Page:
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Calgary has three wastewater treatment facilities:
Together, these treatment plants meet the wastewater and sewage needs of over one million Calgarians each day. We invite you to take the Wastewater Treatment Tour. For detailed descriptions of the recovery process, click through the images in the following diagram and learn more about Wastewater Treatment.
When water runs down a sink, drain or toilet, it becomes wastewater. Calgary has a system just for wastewater that moves it by gravity and pumps it to one of three treatment plants.
Putting fats, grease and oil down the sink can clog your pipes. Objects like dental floss, tissue and rags can lead to sewer back-ups. See a full list of items that can’t go down sinks, drains and toilets.
Pump stations in Calgary move wastewater through the sewer system to the plants.
When wastewater reaches a plant, it passes through screens that remove large materials such as plastic bags, toilet paper, sticks and tennis balls.
The water then travels into grit tanks where heavy items settle to the bottom. We take these materials to one of Calgary's three landfills. From this point, the water flows by gravity to the Primary Clarifiers.
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Water is sent to large open-air tanks called primary clarifiers. It takes about three hours for water to pass through the tanks, and during that time solids settle to the bottom becoming sludge. Oils, grease and fats are skimmed off the top.
The sludge and skimmed waste is pumped to digesters for thickening and decomposition. This is the sludge-handling process. The water from these tanks goes to the Bioreactors.
These large open-air tanks mix in high doses of micro-organisms. The micro-organisms eat nutrients like phosphorus and ammonia, and organic material. After about seven hours, the water flows to the Secondary Clarifiers.
Water enters the secondary clarifiers, where it is held for another seven hours. Micro-organisms settle to the bottom of the tank, where they are recycled back to the Bioreactor.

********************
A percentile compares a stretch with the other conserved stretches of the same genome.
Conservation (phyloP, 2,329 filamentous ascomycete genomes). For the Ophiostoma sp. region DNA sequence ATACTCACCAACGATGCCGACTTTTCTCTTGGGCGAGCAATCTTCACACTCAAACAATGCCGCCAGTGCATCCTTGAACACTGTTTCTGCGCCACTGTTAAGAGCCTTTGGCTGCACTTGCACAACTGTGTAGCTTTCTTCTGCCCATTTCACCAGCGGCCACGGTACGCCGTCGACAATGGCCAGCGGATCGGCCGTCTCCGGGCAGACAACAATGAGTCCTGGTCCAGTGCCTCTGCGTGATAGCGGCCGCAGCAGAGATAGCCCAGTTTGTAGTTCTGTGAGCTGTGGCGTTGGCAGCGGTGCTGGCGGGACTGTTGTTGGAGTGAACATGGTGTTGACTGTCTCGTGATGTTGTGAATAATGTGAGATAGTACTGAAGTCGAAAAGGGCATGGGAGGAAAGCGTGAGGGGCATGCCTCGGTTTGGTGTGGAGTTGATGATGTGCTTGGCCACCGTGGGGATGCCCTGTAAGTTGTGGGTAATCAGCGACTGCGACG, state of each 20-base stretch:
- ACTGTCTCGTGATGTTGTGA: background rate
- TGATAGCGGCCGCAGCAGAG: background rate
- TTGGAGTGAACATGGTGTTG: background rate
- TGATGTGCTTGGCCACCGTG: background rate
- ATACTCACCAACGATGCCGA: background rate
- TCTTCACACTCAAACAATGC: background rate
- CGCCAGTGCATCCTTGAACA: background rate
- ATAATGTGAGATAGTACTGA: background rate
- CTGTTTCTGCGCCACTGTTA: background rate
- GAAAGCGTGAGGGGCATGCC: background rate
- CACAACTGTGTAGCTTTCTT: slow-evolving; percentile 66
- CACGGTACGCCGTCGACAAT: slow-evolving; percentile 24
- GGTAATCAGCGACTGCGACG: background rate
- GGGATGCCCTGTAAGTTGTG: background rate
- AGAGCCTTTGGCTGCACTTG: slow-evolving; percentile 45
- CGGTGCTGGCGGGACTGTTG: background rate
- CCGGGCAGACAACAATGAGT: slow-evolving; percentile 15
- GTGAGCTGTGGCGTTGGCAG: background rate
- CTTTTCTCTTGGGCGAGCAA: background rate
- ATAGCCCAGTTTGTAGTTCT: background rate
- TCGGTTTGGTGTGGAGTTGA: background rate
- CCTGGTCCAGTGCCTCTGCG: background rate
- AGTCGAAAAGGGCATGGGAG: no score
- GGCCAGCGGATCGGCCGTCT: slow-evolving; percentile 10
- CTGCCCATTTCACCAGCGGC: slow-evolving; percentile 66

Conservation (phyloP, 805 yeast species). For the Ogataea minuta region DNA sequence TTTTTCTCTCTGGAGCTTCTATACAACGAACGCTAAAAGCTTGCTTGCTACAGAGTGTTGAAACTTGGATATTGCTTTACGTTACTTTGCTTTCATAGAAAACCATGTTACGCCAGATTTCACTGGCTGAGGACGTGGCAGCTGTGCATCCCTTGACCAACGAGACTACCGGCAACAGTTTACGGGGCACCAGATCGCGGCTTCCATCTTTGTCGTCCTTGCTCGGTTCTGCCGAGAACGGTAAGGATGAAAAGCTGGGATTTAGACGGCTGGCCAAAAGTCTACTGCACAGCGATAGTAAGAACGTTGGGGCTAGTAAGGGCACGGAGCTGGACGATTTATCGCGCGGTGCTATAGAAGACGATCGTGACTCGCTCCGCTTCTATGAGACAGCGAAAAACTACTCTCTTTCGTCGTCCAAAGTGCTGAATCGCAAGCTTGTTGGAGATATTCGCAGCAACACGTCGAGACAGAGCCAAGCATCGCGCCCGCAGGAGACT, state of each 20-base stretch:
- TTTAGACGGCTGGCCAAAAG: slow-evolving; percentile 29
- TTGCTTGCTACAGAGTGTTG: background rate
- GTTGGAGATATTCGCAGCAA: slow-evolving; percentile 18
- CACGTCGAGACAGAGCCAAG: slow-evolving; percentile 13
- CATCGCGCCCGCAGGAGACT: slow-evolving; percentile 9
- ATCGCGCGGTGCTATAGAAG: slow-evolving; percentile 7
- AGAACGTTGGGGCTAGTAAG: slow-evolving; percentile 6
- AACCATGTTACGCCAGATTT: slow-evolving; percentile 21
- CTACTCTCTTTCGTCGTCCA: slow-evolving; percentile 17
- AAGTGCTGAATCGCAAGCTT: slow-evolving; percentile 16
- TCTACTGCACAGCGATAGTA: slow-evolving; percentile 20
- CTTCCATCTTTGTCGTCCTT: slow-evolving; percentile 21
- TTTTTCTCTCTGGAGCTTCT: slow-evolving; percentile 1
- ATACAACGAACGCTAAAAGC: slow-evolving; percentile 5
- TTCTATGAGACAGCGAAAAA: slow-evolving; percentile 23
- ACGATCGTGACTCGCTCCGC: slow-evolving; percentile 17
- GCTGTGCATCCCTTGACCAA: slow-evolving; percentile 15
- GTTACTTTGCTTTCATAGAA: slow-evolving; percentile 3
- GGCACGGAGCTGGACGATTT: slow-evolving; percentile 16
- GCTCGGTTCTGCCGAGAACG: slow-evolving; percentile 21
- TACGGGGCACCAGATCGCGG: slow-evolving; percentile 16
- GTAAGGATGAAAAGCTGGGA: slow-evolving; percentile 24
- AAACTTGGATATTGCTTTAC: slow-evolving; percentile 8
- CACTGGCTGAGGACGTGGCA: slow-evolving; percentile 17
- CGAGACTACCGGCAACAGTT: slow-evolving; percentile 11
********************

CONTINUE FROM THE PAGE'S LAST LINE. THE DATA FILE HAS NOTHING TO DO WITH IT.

The cleaner water flows to a weir around the edge of the clarifier and is sent to the Filtration and Disinfection (U.V.) building.
At the Pine Creek plant, treated water flows through cloth-media Disk Filters, improving quality by reducing solids, phosphorus and algae before moving on to disinfection.
Treated water is exposed to ultraviolet light. This light disrupts the micro-organisms' genetic material and makes them unable to reproduce and cause disease.
This kind of disinfection adds no chemicals to the water before returning it to the Bow River.
We return the water to the Bow River. It’s clear, colourless, high in dissolved oxygen, and very low in solids, phosphorus, ammonia, nitrogen and disease causing micro-organisms.
Our laboratories work seven days a week, 365 days a year. We collect samples at all stages of treatment and in the sludge handling program, including Calgro. Our water meets the high standards set by Alberta Environmental Protection.
Sludge from the primary clarifiers passes to gravity thickeners for more settling. This thickens the sludge more before it’s pumped to either the digesters or fermenters.
Sludge sent to the fermenters is thickened and some is used to provide nutrients for the microorganisms in the bioreactors. The remaining sludge is pumped to the digesters.
Sludge enters warm oxygen-less digesters where over 25 days bacteria breaks down complex organic materials into water, methane and carbon dioxide.
The digested sludge, now called biosolids, becomes less smelly and many disease-causing organisms are destroyed. We then pump the biosolids to our Shepard Lagoons.
In the future, we plan to build a de-watering facility that would take some of the biosolids and remove its water, turning it into feedstock for a high quality compost.
We pump biosolids to Shepard Lagoons to thicken. Water that rises to the top of the lagoons is returned to the treatment plants.
Our Calgro program provides biosolids to Calgary farmlands for the growth of crops such as alfalfa, canola, oats, wheat and barley.
Our labs monitor the quality of the Calgro program's biosolids to make sure we meet Alberta Environment's standards.
In 2013, we received approval from Alberta Environment and Sustainable Resource Development (ESRD) to create two demonstration projects for the beneficial use of biosolids.
These projects include fertilizing a willow tree farm and improving soil quality on land that has been deemed not good for growing food.
We are monitoring these projects and the data will be used by The City and the ERSD to develop best practices and guide standards for using biosolids on land. Learn more about the demonstration projects.